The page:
One of my favorite museums has always been the Smithsonian’s National Museum of American History. It’s been a long time, however, since I’ve lived close enough to Washington, D.C. to make such a visit practical. So I was very happy to discover one of their traveling exhibits nearby – on my computer screen.
It started because I was looking up the meaning of “industrial design.” I’ve read enough books on inventions that I had a rough idea, but I wanted to see whether to classify it as a subset of engineering. Part of my job is to update our asset database, so we know where all our computer equipment is, by location, department, and user. Generally I’m just told a user name when the equipment is assigned, and I can look up either in Active Directory or our human resources application to find out the person’s location and department.
The problem is, there are only so many department descriptions in the database to choose from, and a very wide variety of job titles, some of which are not very informative – at least not to me. (My own title, IT Production Control, is a holdover from when I worked for a different manager, and tells virtually nothing about what I do. But at least it shows that I’m in the IT department.) I have figured out the “product management” means Marketing, and that internal audit is considered part of Accounting. Operations Coordination and Project Management can be safely categorized in the catchall descriptoin of “Administration.”
But what about “Industrial Design”? The title sounds a lot like “Industrial Engineering” but I know that the people with that title work at a different location, in our Technology Center. Last year I had him listed as Marketing – does that mean that Industrial Design is Marketing, or that he changed jobs? I decided to try to get a better definition of the term.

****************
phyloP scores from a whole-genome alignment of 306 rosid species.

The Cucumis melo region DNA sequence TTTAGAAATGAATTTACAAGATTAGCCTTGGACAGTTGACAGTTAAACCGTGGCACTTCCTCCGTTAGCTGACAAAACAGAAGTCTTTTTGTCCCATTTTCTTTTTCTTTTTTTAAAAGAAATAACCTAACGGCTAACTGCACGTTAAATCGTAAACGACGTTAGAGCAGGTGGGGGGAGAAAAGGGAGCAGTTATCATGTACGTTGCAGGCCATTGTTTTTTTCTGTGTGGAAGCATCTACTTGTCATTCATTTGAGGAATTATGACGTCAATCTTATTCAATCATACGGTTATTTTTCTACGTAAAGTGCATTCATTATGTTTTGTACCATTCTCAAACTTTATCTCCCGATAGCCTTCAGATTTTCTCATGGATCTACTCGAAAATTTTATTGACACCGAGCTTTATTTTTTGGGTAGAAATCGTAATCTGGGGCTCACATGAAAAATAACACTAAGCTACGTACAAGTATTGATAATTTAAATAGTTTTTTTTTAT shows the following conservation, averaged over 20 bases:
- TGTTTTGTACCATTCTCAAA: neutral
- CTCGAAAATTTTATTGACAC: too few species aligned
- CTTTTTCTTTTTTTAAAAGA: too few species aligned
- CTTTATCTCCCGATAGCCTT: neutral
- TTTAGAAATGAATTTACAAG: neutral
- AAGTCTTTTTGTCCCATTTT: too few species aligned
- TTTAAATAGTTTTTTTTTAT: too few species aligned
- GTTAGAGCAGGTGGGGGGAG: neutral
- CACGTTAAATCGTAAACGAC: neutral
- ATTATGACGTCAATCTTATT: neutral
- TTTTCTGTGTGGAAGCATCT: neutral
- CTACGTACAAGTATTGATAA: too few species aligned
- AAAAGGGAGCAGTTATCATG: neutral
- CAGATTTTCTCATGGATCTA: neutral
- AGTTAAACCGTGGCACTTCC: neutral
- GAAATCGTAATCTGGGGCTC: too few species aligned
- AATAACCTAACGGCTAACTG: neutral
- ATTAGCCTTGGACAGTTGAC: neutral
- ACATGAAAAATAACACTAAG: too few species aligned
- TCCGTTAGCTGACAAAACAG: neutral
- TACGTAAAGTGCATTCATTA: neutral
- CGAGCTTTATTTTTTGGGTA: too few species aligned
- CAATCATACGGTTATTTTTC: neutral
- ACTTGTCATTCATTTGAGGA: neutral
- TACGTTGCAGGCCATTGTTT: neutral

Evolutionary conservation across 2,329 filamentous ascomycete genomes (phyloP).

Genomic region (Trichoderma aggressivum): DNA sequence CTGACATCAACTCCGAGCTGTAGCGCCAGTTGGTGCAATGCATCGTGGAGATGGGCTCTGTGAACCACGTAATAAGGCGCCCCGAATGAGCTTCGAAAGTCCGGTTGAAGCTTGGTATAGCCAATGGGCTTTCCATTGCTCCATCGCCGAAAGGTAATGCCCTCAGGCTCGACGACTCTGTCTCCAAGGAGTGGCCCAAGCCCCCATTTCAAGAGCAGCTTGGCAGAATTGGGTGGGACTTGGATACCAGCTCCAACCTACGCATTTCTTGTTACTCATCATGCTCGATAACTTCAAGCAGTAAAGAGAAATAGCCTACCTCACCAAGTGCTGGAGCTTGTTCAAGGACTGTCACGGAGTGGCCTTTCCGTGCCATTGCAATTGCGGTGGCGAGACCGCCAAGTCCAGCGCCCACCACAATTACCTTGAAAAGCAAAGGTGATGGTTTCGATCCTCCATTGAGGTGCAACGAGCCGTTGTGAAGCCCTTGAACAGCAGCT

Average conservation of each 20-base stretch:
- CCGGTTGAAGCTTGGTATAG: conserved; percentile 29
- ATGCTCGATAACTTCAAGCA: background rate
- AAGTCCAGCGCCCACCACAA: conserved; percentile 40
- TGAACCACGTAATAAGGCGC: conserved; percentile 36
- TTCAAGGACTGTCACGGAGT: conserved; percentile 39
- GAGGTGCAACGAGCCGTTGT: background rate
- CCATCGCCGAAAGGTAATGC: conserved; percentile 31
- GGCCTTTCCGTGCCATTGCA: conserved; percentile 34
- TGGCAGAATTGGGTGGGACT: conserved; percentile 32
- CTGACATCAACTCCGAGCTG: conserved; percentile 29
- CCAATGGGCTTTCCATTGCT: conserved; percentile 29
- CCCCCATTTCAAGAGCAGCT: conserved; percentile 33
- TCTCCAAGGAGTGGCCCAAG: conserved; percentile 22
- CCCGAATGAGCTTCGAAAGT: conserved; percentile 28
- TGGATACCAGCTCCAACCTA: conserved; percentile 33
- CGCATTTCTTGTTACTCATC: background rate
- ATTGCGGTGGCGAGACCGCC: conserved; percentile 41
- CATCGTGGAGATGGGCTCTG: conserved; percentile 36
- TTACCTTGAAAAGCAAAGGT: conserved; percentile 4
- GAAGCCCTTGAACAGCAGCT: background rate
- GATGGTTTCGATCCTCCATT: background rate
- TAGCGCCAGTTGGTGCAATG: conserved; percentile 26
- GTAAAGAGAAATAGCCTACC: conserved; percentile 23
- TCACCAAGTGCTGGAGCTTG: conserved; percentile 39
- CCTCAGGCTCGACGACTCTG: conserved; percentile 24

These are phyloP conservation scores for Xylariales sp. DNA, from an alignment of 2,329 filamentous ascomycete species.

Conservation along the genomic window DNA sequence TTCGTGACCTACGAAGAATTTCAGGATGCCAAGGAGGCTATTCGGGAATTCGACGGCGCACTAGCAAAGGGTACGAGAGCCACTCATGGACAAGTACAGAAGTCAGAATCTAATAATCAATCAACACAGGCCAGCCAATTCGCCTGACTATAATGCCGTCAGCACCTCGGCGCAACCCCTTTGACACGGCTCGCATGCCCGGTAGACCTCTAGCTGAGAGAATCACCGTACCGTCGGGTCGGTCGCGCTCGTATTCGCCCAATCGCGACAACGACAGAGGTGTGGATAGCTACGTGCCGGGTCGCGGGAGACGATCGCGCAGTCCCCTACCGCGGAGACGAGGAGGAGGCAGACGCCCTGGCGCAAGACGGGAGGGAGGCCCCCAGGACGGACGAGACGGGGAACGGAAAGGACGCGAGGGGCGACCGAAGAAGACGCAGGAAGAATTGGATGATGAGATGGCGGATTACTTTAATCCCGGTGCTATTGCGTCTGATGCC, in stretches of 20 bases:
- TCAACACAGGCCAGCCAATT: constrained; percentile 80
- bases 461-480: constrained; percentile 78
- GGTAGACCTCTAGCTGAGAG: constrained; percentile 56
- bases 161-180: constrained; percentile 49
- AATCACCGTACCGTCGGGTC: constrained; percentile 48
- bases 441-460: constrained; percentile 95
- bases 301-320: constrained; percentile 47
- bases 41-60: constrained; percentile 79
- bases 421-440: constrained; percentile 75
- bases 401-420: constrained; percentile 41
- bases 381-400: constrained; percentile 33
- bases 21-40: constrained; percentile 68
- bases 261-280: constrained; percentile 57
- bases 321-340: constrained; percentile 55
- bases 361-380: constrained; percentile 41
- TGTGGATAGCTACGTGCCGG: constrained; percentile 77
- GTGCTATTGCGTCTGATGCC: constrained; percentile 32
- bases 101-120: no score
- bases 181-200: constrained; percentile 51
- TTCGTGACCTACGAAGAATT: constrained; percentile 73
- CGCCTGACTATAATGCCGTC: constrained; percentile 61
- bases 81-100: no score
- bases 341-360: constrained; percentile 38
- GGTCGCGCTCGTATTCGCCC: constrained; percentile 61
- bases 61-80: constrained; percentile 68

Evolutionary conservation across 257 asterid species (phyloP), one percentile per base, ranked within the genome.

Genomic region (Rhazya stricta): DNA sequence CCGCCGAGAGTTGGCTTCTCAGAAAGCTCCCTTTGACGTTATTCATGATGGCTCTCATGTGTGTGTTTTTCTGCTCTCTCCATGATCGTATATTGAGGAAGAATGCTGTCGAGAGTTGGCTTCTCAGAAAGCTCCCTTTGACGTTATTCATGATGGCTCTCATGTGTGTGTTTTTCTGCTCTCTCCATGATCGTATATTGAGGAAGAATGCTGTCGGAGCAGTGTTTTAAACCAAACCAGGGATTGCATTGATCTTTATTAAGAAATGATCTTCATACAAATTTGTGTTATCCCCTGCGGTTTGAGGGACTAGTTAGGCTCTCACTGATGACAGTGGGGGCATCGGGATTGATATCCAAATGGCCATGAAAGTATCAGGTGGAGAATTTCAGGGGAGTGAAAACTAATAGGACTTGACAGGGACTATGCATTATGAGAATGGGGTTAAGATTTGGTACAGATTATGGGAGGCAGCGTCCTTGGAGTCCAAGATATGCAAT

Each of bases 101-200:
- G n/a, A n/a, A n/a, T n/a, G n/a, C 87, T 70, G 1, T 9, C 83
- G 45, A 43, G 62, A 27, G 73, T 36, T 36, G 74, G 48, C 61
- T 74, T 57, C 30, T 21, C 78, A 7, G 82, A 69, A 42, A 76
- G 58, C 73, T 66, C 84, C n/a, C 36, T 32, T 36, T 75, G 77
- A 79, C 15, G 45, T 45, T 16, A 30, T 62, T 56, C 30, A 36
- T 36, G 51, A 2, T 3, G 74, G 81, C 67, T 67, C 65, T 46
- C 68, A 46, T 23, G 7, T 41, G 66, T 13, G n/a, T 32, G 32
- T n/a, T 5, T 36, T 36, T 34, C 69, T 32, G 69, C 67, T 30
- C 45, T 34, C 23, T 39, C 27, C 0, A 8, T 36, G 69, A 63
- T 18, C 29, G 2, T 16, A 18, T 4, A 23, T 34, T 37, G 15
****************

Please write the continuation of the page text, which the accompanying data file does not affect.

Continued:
Wikipedia helpfully – or unhelpfully, depending on your point of view – points out that industrial design fits somewhere in between Engineering and Marketing, and requires some of both kinds of skills and good communication with both departments. I’m somewhat tempted to create a new department in the database for Industrial Design, but if I did that for every group that doesn’t fit nicely in the current scheme, I’d soon have so many departments the list could become unmanageable. So I left the Marketing label on the asset record.
Back on the wikipedia page, however, I couldn’t help noticing, under External Links, an interesting title: Doodles, Drafts and Designs: Industrial Drawings from the Smithsonian. I followed the link, not hoping for much – perhaps a blurb about some exhibit at the Smithsonian. I was very pleasantly surprised to find the the exhibits themselves are on this website. Since it’s all about drawings, of course those are the kind of exhibits most easily converted to electronic form. Each drawing is accompanied by a brief explanation of who made it, when, and why.
As I am most definitely not an engineer, the details of the drawings mean little to me. It’s the text explanations that I find most interesting. But the text would probably be dull to read without the visual component. A diagram of the device used to measure feet at shoestores, for instance, shows me exactly what invention is being discussed in the accompanying text. I’ve used those things more times than I can possibly remember, both on myself and on my sons’ feet.
There are small history lessons sprinkled throughout, such as the origin of the Ferris wheel (the drawing pictured is not of that but of another engineer’s idea, never realized, of a “monumental work for the Chicago fair that would rival the Eiffel Tower”). Other drawings illustrate the increasing emphasis on standardization, precise calibration, and attention to not only the finished product but also the manufacturing process. One unusual item, a “pigeon vest,” offers fascinating information on how carrier pigeons were used during WWII to deliver news of whether paratroopers had successfully landed behind enemy lines.
There is a patent drawing for a Maidenform brassiere, made in 1938. I had never thought about the many parts and measurements that go into this particular undergarment. Also pictured is a patent drawing for a plastic bowl and lid, made to provide an air-tight, water-tight seal, submitted by inventor and businessman Earl S. Tupper for whom the products would be named.
An additional section goes into more details on the lives of eight inventors whose products have come into everyday use. I’ve used Crayola crayons (and still consider them the best crayons around) a great many times in my life, but never knew a thing about Edwin Binney or C. Harold Smith, or the origins of their best-known product. Nor had I ever heard (that I can remember) of Ida Rosenthal, who – together with her husband – developed the first “cupped” brassiere, and whose Maidenform company was the first to advertise intimate apparel.
Amazing what you can find out just by trying to figure out how to update a record.